Back in the 1960s, Golda Meir was saying there is no such thing as a Palestinian.

Ten years later, you had Menachem Begin in the Camp David accords in 1979, and he was a hard-liner, saying that, well, there is a Palestinian people and they have legitimate political rights.

And then you had Yitzhak Rabin in the Oslo accords 1993 not only recognizing the Palestinian people, but recognizing that they had a right to self-determination.

And now you have had, as you said, Wolf, you've had Ariel Sharon, the former arch hard-liner, one of the architects of the settlement movement, saying that Israel has to find an end to the occupation. It may have to make painful sacrifices for peace, which is Israeli code for removing and consolidating settlements, and that we must have a Palestinian state. Now, that's a significant evolution over the past 35 years.

The question is whether that evolution has been reflected on the Palestinian side, whether the Palestinians today truly recognize that there is a Jewish people with a legitimate and authentic historical tie to this land, and whether they are willing to share this land with the Jewish people forever.

BLITZER: David Shipler, you used to be the New York Times bureau chief here in Jerusalem. You wrote a few weeks ago about when Ariel Sharon, what, 20 years ago, used to take you and a lot of other journalists out of the West Bank and show you those settlements.

Do you sense there has been a significant shift in Sharon?

SHIPLER: I think so. I don't know. It's hard to say. I've always felt Sharon was not very ideological. The vanguard of the settlement movement quotes the Bible as the deed to the land for Jews. Sharon never waved a bible around. He always waved a military map. And what that meant to Sharon was that security, Israel's security, was the key question.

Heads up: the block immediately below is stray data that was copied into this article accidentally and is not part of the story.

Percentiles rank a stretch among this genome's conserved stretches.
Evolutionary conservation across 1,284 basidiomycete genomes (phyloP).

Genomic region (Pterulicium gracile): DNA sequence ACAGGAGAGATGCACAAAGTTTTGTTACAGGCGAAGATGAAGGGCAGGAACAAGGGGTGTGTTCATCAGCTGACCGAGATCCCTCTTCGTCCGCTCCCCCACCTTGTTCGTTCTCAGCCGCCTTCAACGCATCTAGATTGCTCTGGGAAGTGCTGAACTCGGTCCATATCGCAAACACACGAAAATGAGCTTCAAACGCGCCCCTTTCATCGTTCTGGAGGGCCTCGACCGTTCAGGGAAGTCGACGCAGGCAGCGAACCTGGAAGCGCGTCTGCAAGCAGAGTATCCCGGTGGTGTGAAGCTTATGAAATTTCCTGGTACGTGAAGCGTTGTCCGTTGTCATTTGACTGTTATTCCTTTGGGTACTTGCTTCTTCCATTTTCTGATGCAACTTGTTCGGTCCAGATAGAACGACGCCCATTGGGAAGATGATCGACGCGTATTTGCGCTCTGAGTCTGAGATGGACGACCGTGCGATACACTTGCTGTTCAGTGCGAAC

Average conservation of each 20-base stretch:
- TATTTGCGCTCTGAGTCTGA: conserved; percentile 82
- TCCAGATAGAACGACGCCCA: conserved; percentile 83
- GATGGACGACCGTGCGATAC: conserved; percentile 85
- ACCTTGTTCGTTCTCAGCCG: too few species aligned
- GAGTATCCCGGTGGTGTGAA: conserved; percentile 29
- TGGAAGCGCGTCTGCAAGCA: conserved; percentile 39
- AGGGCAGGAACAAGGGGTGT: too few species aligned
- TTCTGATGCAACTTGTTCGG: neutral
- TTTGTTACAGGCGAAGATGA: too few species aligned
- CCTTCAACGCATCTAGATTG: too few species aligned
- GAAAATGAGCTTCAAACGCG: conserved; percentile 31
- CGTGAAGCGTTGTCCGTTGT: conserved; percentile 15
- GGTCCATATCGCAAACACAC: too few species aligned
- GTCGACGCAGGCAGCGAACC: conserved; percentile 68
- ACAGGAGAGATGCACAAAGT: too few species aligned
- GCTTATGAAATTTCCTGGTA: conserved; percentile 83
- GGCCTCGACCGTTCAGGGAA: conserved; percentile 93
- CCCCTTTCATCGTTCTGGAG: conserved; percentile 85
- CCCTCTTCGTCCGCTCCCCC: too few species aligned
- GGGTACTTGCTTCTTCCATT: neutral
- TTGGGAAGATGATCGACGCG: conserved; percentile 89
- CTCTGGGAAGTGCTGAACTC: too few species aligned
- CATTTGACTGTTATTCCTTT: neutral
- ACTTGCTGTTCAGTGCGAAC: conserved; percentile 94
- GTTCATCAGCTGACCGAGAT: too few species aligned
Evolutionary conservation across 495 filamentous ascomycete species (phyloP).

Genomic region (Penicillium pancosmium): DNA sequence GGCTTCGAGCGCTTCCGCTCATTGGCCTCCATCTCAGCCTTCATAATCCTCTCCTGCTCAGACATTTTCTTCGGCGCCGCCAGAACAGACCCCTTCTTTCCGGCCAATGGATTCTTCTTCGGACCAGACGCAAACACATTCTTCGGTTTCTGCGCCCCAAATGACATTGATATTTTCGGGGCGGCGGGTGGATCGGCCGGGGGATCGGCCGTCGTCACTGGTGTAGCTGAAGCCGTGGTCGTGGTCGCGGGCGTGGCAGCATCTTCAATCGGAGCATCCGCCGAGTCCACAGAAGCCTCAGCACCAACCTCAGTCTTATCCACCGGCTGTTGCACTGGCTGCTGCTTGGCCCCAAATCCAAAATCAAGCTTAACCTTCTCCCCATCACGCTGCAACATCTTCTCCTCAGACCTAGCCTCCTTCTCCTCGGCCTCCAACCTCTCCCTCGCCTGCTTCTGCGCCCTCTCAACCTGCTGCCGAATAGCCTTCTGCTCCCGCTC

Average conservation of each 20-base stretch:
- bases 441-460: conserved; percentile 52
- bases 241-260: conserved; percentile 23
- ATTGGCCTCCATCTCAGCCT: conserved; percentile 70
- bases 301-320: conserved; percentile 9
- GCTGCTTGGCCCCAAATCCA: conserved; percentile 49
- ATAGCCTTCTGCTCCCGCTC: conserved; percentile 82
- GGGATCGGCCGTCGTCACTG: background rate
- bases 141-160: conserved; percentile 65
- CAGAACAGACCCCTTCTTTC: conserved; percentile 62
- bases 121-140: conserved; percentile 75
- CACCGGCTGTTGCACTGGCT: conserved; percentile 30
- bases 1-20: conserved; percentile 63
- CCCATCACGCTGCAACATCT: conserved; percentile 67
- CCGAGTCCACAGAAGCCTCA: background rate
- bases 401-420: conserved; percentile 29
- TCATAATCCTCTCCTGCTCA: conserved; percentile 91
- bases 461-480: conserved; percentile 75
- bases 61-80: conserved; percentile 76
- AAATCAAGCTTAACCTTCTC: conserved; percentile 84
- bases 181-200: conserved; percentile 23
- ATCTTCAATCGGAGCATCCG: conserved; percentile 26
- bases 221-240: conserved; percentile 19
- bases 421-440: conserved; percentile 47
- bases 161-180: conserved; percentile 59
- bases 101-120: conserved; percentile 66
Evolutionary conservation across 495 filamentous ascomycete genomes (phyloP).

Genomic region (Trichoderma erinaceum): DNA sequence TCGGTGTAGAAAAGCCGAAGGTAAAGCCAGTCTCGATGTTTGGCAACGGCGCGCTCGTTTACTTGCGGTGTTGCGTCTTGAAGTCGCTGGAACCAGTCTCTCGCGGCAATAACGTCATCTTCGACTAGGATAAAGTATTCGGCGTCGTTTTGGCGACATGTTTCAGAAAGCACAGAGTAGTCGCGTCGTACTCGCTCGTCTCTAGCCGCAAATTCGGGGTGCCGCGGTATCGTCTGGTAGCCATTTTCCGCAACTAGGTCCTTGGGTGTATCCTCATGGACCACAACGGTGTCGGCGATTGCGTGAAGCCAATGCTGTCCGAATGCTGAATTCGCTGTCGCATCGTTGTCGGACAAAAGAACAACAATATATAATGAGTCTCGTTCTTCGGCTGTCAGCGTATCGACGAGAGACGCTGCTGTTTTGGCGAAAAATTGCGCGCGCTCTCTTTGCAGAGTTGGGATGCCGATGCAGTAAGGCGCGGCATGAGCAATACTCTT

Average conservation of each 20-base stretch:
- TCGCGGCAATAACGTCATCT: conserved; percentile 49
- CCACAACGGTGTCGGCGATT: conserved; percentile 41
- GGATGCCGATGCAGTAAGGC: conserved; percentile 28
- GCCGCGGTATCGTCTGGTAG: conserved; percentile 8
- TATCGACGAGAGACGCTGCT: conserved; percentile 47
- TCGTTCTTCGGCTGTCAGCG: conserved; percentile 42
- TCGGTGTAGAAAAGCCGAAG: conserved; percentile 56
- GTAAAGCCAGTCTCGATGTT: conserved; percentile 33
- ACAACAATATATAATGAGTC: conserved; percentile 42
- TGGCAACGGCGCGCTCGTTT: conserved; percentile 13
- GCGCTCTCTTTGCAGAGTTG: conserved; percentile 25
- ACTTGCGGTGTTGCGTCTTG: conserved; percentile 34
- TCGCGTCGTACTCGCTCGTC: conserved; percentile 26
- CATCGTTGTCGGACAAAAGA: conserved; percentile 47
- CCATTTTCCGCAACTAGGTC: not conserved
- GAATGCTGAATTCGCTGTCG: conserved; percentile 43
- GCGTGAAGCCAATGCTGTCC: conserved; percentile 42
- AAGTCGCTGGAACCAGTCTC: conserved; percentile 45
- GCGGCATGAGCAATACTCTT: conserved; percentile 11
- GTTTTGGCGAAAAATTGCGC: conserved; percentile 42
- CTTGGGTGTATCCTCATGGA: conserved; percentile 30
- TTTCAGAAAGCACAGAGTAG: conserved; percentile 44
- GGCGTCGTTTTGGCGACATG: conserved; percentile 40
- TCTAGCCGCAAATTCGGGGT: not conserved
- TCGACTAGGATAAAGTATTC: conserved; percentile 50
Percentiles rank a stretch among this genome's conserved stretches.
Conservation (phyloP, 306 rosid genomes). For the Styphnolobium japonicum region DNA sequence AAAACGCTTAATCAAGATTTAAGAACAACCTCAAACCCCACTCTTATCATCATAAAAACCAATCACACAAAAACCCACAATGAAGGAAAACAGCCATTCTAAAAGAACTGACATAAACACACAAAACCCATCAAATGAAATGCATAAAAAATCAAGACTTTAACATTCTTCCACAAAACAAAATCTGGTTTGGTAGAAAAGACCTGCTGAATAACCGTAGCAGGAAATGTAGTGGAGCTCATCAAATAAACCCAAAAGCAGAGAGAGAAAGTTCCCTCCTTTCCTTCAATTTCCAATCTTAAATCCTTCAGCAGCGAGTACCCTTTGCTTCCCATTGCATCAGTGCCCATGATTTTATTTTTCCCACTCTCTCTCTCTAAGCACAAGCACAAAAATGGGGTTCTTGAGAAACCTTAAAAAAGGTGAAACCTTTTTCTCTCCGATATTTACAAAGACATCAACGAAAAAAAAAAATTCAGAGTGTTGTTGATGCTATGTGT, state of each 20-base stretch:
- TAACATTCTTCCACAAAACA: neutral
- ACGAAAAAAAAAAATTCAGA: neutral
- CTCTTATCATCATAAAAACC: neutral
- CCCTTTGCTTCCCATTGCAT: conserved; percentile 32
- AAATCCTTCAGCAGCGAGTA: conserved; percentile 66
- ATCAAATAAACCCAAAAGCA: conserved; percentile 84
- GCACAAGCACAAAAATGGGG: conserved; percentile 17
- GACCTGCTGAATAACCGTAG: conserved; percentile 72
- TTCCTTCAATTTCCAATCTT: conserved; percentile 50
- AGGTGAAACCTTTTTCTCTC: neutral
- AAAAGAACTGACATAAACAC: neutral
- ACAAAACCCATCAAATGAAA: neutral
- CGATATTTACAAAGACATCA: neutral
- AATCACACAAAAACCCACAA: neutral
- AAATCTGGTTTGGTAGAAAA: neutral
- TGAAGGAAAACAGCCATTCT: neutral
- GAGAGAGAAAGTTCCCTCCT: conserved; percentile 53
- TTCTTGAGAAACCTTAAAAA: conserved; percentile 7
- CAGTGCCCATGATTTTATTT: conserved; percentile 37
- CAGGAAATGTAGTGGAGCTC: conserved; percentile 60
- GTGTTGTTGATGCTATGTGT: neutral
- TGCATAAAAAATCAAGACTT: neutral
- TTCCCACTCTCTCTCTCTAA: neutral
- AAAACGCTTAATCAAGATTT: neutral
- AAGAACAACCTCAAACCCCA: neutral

Now, the recalibrations of security, the recalculations of what security means for Israel, which have taken place in recent years, may very well lead Sharon to a position where he can abandon the Jewish settlements that are scattered throughout the West Bank, especially, which he helped place there for Israel's security purposes.

I mean, he -- I remember the first time I met him was up on a hilltop settlement of (UNINTELLIGIBLE) where it was a pretty clear day, and he pointed down to these dry river beds, the waddis (ph), and said, "Well, you see how armored columns could come through these hills from Jordan or from Iraq to the east into the heartland of Israel along the Mediterranean. That's why we need to put civilian settlements here, to control and keep this land forever."

Well, as we know, Jordan has a peace treaty with Israel. The Iraqi regime no longer exists. Those security calculations are very different today.

BLITZER: And so, there may be an opening.